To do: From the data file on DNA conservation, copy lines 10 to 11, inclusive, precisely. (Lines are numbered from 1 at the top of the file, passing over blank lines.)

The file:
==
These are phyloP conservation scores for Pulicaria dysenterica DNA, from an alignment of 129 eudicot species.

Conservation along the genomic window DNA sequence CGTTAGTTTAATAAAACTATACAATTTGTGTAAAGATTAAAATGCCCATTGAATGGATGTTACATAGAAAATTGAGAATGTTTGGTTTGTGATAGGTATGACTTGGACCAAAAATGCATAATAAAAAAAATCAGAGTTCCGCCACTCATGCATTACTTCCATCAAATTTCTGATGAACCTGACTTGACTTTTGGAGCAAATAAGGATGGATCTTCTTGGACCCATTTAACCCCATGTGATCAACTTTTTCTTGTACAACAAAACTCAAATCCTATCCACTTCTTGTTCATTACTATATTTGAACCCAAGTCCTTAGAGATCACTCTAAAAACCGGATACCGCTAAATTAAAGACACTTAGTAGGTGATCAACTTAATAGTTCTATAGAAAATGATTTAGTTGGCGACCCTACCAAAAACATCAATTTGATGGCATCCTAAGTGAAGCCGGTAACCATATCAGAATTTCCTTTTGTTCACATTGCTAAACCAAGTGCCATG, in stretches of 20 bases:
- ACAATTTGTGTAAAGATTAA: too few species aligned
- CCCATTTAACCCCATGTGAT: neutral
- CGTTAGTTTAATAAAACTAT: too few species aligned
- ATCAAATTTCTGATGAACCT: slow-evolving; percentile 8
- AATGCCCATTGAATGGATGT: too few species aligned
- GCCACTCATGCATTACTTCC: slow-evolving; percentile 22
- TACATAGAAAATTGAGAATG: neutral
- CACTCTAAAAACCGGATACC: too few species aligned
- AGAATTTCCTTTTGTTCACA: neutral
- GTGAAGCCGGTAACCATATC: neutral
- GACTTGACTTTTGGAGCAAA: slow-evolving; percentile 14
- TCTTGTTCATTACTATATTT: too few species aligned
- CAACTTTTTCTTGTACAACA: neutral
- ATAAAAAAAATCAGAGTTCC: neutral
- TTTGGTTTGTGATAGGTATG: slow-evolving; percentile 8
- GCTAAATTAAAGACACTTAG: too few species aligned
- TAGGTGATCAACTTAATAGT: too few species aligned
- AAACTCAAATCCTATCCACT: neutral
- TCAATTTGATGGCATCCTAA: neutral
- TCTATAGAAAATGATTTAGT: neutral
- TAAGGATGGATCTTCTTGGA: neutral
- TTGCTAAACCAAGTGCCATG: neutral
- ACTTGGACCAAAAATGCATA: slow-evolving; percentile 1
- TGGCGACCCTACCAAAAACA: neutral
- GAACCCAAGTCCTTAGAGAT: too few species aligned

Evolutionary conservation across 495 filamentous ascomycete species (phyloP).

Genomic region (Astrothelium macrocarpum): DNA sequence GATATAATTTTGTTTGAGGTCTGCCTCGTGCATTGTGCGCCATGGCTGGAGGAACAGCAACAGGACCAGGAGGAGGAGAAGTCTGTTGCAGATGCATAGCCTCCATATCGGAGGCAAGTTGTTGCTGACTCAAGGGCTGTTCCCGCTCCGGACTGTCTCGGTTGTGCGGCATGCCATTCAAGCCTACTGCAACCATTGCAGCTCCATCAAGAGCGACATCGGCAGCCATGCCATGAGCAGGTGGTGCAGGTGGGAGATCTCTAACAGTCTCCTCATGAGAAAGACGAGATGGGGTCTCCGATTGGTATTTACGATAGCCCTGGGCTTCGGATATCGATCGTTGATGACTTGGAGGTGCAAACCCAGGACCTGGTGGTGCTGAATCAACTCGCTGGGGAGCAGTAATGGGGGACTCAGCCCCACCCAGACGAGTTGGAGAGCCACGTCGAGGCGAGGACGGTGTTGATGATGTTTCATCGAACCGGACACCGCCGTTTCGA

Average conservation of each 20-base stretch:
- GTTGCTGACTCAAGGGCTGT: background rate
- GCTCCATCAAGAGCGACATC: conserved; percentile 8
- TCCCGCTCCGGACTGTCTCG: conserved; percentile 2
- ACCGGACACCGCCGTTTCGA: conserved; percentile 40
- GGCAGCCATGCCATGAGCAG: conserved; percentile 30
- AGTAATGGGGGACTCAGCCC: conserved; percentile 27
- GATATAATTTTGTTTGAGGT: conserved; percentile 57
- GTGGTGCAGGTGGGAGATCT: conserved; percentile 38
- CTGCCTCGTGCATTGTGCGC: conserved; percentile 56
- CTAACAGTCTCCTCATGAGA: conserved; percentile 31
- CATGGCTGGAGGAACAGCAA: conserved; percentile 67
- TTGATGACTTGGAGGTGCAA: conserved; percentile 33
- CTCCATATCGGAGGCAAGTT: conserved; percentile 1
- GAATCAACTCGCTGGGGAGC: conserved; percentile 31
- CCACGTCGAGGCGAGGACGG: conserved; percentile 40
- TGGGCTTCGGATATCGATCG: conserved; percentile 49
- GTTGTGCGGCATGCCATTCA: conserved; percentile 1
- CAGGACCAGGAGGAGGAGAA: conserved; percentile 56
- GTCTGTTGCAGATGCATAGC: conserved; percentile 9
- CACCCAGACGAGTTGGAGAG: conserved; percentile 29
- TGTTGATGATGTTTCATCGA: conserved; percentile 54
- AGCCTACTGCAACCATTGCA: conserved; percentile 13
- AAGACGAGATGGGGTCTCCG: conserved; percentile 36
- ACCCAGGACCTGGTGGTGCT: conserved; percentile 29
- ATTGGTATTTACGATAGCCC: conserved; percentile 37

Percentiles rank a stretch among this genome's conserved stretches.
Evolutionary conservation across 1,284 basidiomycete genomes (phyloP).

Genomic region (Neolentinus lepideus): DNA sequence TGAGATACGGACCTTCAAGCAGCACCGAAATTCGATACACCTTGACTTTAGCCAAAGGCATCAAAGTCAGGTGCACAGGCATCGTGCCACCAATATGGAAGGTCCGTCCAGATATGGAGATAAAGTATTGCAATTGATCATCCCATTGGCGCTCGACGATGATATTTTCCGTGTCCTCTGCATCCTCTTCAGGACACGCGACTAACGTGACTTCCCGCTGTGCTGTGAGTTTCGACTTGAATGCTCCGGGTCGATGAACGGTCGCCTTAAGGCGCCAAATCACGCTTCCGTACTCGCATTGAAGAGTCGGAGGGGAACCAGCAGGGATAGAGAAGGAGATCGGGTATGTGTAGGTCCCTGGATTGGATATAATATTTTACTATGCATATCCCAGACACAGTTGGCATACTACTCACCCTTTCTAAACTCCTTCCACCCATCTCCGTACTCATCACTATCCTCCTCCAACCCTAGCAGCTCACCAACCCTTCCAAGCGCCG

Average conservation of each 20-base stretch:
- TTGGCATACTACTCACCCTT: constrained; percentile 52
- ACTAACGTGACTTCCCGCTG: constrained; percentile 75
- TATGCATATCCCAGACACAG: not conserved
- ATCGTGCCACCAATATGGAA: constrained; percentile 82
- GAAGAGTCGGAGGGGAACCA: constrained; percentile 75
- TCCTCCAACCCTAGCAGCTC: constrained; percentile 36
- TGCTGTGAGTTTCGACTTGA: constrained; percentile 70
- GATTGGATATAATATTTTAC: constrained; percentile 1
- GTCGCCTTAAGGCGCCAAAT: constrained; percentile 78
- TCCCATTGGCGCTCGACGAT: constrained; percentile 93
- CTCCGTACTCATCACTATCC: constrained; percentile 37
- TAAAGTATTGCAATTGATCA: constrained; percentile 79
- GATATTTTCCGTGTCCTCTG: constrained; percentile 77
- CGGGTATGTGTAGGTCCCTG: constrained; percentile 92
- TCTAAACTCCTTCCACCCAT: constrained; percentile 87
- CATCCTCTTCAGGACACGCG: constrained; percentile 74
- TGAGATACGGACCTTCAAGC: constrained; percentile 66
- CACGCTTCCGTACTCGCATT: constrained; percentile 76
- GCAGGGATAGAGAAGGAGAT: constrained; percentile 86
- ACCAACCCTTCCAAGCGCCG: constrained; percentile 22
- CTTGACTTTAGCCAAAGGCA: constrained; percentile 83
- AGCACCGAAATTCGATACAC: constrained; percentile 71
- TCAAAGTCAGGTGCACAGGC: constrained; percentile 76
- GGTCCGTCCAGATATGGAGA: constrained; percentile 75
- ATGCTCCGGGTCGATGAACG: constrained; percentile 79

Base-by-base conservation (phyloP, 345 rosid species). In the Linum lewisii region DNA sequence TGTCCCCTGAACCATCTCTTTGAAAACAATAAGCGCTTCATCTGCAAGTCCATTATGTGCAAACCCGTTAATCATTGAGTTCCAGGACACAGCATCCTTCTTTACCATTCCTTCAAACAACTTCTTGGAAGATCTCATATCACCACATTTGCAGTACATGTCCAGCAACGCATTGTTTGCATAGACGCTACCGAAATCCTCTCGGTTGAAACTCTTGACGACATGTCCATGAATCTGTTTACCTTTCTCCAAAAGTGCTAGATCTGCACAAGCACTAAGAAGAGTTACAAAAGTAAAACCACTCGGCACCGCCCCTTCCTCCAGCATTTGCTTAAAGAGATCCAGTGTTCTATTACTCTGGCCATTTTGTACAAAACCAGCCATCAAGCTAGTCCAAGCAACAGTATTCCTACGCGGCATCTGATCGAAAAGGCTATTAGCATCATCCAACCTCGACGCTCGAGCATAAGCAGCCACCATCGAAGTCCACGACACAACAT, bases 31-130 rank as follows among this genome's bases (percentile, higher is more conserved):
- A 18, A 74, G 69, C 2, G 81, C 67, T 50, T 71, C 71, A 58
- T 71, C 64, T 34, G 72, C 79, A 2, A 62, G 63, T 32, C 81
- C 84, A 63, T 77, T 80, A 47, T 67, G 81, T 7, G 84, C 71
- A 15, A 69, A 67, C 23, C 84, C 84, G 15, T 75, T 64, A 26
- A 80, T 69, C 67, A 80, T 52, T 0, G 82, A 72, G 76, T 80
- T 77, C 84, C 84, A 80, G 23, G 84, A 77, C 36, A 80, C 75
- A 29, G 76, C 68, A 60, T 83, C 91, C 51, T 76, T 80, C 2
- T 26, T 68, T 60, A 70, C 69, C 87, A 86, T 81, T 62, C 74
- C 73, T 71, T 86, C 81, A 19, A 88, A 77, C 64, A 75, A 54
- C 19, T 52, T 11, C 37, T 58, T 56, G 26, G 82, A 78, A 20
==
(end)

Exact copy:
- CACTCTAAAAACCGGATACC: too few species aligned
- AGAATTTCCTTTTGTTCACA: neutral